Archive for the tag 'baseball abstract'

The Bill James Baseball Abstract 1988: a review

The team essays are, as in the 1987 edition, focused on the teams; most, frankly, are pretty dull. The Twins essay did a fine job of dissecting their success, though, and a followup essay skewered the notion that the Twinkies were unusually dependent on two pitchers. The Oakland chapter is largely devoted to trying to understand LaRussa’s quirks, which turned out to be an ongoing sabermetric theme. The excellent Cards essay triggered a second excellent essay which used Herzog as an excuse to examine the field manager’s job. And the Astros essay is one of the finest analyses of a team’s season anyone’s written.

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The 1987 Bill James Baseball Abstract: a review

This edition of the Abstract begins with two long essays–a rather dull 18-page project about ways to validate various analytical methodologies, and a fascinating 41 page essay which purports to be about Rookies but which is actually about comparing careers using similarity scores. Bill explores lots of possibilities in this essay, which has more breadth than depth, but enough substance to satisfy almost everyone.

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The Bill James Baseball Abstract 1986: a review

There’s some neat stuff in the team essays. The Blue Jays article begins with a discussion of how the information available shapes an analyst’s research, and ultimately his interests. Bill developed his interest in how teams work because he didn’t have the play-by-play data necessary to fully investigate player skills and habits; Craig Wright was similarly handicapped, despite his employer’s (the Rangers) interest in day-to-day baseball issues. Project Scoresheet, Bill knows, will change the face of sabermetrics. (That has indeed happened, though it took Pitch F/X and Retrosheet to make everything available; the real glory years for this sort of analysis seem to be just beginning.)

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Bill James’ Baseball Abstract 1985: a review

As James notes near the end of the book, this edition of the Abstract is the most technical book he’d produced to date. 1985 is the year Bill brought Major League Equivalencies of minor league players into Sabermetric discourse; comments are scattered throughout the text but the key discussion’s in the Dodgers section. Several of the team writeups were composed by Project Scoresheet participants, which lent some variety; in all cases, Bill added come critical comments. Strangely, Jim Baker seems not to have written any of the book, though he was still in James’ employ and is credited for some of the quoted research.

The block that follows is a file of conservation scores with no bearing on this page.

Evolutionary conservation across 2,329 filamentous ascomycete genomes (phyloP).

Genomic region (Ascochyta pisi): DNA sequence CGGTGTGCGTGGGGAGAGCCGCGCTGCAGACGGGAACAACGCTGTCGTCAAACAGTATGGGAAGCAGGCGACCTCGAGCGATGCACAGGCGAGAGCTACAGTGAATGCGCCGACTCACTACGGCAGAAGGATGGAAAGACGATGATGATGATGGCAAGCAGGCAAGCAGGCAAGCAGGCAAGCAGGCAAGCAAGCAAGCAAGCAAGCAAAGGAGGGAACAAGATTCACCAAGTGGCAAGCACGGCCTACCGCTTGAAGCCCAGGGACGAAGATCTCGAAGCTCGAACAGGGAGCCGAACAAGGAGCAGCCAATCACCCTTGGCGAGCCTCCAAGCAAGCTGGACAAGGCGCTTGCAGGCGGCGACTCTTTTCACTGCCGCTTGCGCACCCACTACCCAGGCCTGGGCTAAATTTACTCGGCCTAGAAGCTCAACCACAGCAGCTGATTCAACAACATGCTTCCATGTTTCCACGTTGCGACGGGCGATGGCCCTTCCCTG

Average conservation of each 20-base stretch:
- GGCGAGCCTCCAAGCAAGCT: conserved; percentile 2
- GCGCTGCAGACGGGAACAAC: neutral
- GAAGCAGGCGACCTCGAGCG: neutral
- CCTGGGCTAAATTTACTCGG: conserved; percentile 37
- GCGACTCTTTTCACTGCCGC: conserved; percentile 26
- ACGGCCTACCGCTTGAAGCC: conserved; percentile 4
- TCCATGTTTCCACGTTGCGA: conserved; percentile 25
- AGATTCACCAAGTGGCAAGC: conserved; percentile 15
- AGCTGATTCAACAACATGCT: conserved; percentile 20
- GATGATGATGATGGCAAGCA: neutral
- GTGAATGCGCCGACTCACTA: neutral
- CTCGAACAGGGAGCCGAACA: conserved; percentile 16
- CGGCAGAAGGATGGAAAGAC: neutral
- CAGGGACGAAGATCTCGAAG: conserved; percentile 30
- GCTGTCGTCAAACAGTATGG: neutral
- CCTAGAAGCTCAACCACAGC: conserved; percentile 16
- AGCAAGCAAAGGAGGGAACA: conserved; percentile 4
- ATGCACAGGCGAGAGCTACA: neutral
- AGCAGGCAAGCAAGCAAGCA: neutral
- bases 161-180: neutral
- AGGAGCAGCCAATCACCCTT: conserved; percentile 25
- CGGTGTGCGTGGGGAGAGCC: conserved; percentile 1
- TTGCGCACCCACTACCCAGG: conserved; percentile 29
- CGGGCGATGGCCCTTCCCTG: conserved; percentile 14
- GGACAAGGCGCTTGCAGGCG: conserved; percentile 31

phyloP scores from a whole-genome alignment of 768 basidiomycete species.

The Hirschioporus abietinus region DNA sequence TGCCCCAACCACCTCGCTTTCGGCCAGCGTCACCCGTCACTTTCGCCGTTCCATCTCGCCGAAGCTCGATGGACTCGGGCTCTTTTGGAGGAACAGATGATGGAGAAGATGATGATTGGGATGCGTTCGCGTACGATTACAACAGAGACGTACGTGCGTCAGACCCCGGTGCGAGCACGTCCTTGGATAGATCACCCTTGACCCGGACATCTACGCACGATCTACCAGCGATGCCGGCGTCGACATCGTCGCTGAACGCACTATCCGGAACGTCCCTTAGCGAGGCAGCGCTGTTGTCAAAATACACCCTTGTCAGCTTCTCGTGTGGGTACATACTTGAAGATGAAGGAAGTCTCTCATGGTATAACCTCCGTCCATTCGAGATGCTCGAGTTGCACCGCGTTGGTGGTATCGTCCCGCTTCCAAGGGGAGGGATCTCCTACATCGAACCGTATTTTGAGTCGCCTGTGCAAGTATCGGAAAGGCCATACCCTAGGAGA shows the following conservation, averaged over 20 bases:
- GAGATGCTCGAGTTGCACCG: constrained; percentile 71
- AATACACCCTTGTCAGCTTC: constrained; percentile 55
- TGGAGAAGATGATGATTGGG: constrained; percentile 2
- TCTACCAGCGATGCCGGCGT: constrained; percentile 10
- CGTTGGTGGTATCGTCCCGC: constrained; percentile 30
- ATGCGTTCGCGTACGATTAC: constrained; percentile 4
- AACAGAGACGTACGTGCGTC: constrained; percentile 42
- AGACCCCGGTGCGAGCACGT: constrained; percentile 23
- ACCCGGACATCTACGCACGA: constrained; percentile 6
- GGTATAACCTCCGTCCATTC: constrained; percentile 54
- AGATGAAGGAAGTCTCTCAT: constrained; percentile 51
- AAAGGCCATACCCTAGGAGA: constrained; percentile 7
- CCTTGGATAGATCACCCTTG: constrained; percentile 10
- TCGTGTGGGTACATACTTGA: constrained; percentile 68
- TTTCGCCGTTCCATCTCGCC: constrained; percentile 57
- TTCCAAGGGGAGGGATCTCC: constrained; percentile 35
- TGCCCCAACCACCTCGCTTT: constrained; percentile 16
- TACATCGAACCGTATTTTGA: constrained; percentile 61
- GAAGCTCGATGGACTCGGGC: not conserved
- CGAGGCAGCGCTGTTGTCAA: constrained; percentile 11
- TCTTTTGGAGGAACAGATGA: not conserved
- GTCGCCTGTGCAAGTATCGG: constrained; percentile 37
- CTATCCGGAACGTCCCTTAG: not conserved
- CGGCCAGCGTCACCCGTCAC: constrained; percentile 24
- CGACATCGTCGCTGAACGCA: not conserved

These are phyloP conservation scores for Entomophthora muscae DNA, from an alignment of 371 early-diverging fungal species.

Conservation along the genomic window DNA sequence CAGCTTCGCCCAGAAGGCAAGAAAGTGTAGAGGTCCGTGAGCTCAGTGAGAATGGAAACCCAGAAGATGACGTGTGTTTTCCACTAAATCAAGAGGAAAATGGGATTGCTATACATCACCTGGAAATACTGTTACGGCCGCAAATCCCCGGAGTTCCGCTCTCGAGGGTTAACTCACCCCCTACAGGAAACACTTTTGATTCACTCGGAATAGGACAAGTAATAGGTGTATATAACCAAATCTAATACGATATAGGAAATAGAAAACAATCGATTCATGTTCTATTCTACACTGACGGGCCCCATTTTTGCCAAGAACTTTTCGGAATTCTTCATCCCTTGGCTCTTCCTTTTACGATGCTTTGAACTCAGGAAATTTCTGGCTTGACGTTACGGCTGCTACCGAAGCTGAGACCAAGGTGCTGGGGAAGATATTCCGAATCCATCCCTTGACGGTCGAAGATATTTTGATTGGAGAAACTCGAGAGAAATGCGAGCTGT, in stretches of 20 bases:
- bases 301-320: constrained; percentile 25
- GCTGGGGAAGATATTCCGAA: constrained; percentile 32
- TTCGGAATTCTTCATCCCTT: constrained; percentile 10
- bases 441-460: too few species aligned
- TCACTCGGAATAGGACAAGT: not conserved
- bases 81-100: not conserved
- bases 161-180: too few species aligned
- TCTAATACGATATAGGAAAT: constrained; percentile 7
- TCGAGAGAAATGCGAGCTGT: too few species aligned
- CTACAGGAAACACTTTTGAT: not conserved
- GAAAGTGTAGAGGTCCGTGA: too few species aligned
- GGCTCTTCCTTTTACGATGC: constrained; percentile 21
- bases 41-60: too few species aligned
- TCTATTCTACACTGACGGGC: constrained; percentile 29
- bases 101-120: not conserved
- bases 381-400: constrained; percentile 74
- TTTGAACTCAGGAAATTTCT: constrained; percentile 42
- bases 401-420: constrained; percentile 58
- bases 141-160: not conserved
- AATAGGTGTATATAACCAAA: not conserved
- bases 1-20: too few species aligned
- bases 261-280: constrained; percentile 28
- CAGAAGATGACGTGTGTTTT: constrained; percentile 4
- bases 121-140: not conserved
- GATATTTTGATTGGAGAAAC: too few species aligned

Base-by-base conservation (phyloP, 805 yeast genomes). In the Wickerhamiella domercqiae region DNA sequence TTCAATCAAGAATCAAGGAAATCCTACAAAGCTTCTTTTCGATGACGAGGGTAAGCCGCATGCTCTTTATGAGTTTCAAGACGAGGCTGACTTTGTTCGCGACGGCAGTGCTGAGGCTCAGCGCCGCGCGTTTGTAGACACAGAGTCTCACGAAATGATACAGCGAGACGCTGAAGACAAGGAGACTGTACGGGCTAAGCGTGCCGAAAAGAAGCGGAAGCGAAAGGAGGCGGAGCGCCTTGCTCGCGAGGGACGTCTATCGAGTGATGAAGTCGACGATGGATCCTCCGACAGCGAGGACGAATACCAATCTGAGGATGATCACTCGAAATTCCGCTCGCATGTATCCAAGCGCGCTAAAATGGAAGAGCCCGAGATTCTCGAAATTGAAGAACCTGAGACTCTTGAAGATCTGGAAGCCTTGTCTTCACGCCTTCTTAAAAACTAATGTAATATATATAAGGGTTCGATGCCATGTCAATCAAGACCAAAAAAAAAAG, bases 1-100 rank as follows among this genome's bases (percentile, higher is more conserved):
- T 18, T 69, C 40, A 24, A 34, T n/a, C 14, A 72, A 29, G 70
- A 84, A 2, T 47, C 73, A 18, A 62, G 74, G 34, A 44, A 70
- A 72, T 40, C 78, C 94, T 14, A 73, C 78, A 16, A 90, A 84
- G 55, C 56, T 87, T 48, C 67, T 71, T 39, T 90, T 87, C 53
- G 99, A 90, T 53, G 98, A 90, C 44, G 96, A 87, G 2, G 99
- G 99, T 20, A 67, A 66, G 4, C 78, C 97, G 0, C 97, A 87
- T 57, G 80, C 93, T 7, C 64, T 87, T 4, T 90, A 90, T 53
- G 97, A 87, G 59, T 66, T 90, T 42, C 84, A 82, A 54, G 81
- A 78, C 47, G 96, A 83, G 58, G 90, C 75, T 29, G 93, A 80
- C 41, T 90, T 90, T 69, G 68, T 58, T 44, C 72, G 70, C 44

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The Bill James Baseball Abstract 1984: a short review

The best Baseball Abstract so far, partly because he hired an assistant (Jim Baker) who could assume part of the writing load. This edition’s largely about the things managers do, though of course there are excursions in other topics on nearly every page. There’s also a lot of discussion of “Victory Important RBIs” that I have difficulty taking seriously.

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The Bill James Baseball Abstract 1983: a short review

Part of the fun with these is knowing how things worked out. He predicted the O’s imminent demise, but probably missed by a year (he expected 1983, but hedged his bets. His evolving understandings of, say, Dennis Eckersley is intriguing. He’s absolutely nasty about Sparky Anderson, which probably (or partially) explains Anderson’s low opinion of James’ work.

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1981 Baseball Abstract by Bill James: a short review

One thing that’s obvious is James’ dependence on inadequate tools. Box scores just don’t have enough information to answer the questions he’s asking. That need will lead, ultimately, to Project Scoresheet, to STATS, to Baseball Information Solutions, to Retrosheet. But in 1981 none of these existed.

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1980 Baseball Abstract by Bill James: a short review

There’s still some refining to do, but this is the first edition that feels like the commercial versions. Great fun.

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1979 Baseball Abstract by Bill James: a review

Here, in the third edition, Bill James finally finds the voice we all love (or hate). And the Abstract’s rapidly moving toward its mature format. Every team gets an essay, most of which are interesting; a couple are used to demonstrate concepts. And there’s a long essay, purporting to compare Guidry’s season with Rice’s, which puts all the basic sabermetric tools on display. There’s also considerable exploration of the limits of the available defensive statistics.

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1978 Baseball Abstract by Bill James: a review

The front-of-book and back-of-book essays which ultimately built the Bill James legend are only there in embryo. The most-discussed statistic seems to be opposition errors, with results which strike Bill as counter-intuitive; errors increase as the quality of opposition decreases. Perhaps the weaker teams are seeing weaker defensive lineups, he speculates. Wonder if he followed up. This is certainly checkable in these Retrosheet days.

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